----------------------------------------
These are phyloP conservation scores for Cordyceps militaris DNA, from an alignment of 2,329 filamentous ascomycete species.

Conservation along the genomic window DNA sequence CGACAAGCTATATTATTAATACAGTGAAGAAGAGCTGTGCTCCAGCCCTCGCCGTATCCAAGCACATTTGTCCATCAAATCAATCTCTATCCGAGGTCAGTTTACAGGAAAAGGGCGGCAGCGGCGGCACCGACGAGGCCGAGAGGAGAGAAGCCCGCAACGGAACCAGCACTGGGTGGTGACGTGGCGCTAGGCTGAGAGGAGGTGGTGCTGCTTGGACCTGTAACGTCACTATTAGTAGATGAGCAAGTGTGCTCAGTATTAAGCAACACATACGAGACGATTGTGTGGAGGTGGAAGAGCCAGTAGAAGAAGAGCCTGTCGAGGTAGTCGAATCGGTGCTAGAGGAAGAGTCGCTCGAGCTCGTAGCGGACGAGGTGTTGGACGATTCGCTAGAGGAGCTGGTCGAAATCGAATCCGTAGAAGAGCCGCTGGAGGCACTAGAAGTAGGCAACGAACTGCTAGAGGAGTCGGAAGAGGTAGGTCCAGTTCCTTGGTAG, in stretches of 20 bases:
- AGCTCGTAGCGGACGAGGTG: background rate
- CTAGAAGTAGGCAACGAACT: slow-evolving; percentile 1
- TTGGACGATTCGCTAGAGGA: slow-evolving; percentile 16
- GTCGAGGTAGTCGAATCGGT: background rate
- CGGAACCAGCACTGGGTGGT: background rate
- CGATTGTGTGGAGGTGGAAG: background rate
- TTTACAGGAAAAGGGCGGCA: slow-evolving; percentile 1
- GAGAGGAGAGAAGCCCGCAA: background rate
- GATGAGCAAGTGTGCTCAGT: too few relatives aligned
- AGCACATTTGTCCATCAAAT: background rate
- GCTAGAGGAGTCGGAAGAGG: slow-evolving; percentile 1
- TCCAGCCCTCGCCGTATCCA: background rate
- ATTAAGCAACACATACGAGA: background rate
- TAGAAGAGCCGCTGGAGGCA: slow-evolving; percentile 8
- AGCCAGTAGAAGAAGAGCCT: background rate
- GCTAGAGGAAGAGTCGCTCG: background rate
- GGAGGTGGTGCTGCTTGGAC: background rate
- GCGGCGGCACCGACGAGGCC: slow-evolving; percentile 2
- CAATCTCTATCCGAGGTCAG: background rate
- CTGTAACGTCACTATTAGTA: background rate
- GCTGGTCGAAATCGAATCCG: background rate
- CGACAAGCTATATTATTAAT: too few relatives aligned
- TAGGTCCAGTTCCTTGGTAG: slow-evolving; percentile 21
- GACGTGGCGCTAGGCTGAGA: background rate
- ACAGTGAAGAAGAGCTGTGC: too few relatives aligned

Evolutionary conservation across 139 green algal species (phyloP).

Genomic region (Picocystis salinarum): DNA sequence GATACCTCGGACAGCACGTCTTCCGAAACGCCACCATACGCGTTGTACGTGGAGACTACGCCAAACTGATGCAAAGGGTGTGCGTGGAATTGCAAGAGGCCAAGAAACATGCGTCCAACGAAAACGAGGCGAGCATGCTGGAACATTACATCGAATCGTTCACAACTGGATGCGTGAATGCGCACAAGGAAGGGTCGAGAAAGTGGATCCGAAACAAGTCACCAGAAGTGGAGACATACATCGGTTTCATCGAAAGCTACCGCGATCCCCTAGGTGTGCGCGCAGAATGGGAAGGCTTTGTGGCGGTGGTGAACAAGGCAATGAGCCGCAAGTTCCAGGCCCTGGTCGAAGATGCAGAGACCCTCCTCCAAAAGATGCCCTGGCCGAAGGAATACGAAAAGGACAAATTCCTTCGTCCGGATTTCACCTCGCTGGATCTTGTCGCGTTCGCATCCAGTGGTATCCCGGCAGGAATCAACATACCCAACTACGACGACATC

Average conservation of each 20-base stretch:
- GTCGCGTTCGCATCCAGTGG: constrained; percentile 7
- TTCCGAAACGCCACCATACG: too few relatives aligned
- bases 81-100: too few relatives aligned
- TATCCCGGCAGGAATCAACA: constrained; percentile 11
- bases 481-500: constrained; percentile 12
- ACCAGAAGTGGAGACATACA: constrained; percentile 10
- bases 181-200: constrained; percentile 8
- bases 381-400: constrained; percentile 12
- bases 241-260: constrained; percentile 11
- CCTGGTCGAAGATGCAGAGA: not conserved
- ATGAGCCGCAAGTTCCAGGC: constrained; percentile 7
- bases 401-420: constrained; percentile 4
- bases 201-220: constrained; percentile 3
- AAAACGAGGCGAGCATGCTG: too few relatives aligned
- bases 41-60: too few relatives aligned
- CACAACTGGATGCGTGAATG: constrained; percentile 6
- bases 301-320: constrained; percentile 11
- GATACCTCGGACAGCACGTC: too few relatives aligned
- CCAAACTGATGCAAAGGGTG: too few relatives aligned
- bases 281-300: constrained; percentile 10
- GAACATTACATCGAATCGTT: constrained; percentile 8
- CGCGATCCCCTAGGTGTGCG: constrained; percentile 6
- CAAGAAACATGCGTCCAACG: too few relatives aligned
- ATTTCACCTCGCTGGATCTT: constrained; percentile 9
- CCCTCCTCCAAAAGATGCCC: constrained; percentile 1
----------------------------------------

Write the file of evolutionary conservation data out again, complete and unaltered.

These are phyloP conservation scores for Cordyceps militaris DNA, from an alignment of 2,329 filamentous ascomycete species.

Conservation along the genomic window DNA sequence CGACAAGCTATATTATTAATACAGTGAAGAAGAGCTGTGCTCCAGCCCTCGCCGTATCCAAGCACATTTGTCCATCAAATCAATCTCTATCCGAGGTCAGTTTACAGGAAAAGGGCGGCAGCGGCGGCACCGACGAGGCCGAGAGGAGAGAAGCCCGCAACGGAACCAGCACTGGGTGGTGACGTGGCGCTAGGCTGAGAGGAGGTGGTGCTGCTTGGACCTGTAACGTCACTATTAGTAGATGAGCAAGTGTGCTCAGTATTAAGCAACACATACGAGACGATTGTGTGGAGGTGGAAGAGCCAGTAGAAGAAGAGCCTGTCGAGGTAGTCGAATCGGTGCTAGAGGAAGAGTCGCTCGAGCTCGTAGCGGACGAGGTGTTGGACGATTCGCTAGAGGAGCTGGTCGAAATCGAATCCGTAGAAGAGCCGCTGGAGGCACTAGAAGTAGGCAACGAACTGCTAGAGGAGTCGGAAGAGGTAGGTCCAGTTCCTTGGTAG, in stretches of 20 bases:
- AGCTCGTAGCGGACGAGGTG: background rate
- CTAGAAGTAGGCAACGAACT: slow-evolving; percentile 1
- TTGGACGATTCGCTAGAGGA: slow-evolving; percentile 16
- GTCGAGGTAGTCGAATCGGT: background rate
- CGGAACCAGCACTGGGTGGT: background rate
- CGATTGTGTGGAGGTGGAAG: background rate
- TTTACAGGAAAAGGGCGGCA: slow-evolving; percentile 1
- GAGAGGAGAGAAGCCCGCAA: background rate
- GATGAGCAAGTGTGCTCAGT: too few relatives aligned
- AGCACATTTGTCCATCAAAT: background rate
- GCTAGAGGAGTCGGAAGAGG: slow-evolving; percentile 1
- TCCAGCCCTCGCCGTATCCA: background rate
- ATTAAGCAACACATACGAGA: background rate
- TAGAAGAGCCGCTGGAGGCA: slow-evolving; percentile 8
- AGCCAGTAGAAGAAGAGCCT: background rate
- GCTAGAGGAAGAGTCGCTCG: background rate
- GGAGGTGGTGCTGCTTGGAC: background rate
- GCGGCGGCACCGACGAGGCC: slow-evolving; percentile 2
- CAATCTCTATCCGAGGTCAG: background rate
- CTGTAACGTCACTATTAGTA: background rate
- GCTGGTCGAAATCGAATCCG: background rate
- CGACAAGCTATATTATTAAT: too few relatives aligned
- TAGGTCCAGTTCCTTGGTAG: slow-evolving; percentile 21
- GACGTGGCGCTAGGCTGAGA: background rate
- ACAGTGAAGAAGAGCTGTGC: too few relatives aligned

Evolutionary conservation across 139 green algal species (phyloP).

Genomic region (Picocystis salinarum): DNA sequence GATACCTCGGACAGCACGTCTTCCGAAACGCCACCATACGCGTTGTACGTGGAGACTACGCCAAACTGATGCAAAGGGTGTGCGTGGAATTGCAAGAGGCCAAGAAACATGCGTCCAACGAAAACGAGGCGAGCATGCTGGAACATTACATCGAATCGTTCACAACTGGATGCGTGAATGCGCACAAGGAAGGGTCGAGAAAGTGGATCCGAAACAAGTCACCAGAAGTGGAGACATACATCGGTTTCATCGAAAGCTACCGCGATCCCCTAGGTGTGCGCGCAGAATGGGAAGGCTTTGTGGCGGTGGTGAACAAGGCAATGAGCCGCAAGTTCCAGGCCCTGGTCGAAGATGCAGAGACCCTCCTCCAAAAGATGCCCTGGCCGAAGGAATACGAAAAGGACAAATTCCTTCGTCCGGATTTCACCTCGCTGGATCTTGTCGCGTTCGCATCCAGTGGTATCCCGGCAGGAATCAACATACCCAACTACGACGACATC

Average conservation of each 20-base stretch:
- GTCGCGTTCGCATCCAGTGG: constrained; percentile 7
- TTCCGAAACGCCACCATACG: too few relatives aligned
- bases 81-100: too few relatives aligned
- TATCCCGGCAGGAATCAACA: constrained; percentile 11
- bases 481-500: constrained; percentile 12
- ACCAGAAGTGGAGACATACA: constrained; percentile 10
- bases 181-200: constrained; percentile 8
- bases 381-400: constrained; percentile 12
- bases 241-260: constrained; percentile 11
- CCTGGTCGAAGATGCAGAGA: not conserved
- ATGAGCCGCAAGTTCCAGGC: constrained; percentile 7
- bases 401-420: constrained; percentile 4
- bases 201-220: constrained; percentile 3
- AAAACGAGGCGAGCATGCTG: too few relatives aligned
- bases 41-60: too few relatives aligned
- CACAACTGGATGCGTGAATG: constrained; percentile 6
- bases 301-320: constrained; percentile 11
- GATACCTCGGACAGCACGTC: too few relatives aligned
- CCAAACTGATGCAAAGGGTG: too few relatives aligned
- bases 281-300: constrained; percentile 10
- GAACATTACATCGAATCGTT: constrained; percentile 8
- CGCGATCCCCTAGGTGTGCG: constrained; percentile 6
- CAAGAAACATGCGTCCAACG: too few relatives aligned
- ATTTCACCTCGCTGGATCTT: constrained; percentile 9
- CCCTCCTCCAAAAGATGCCC: constrained; percentile 1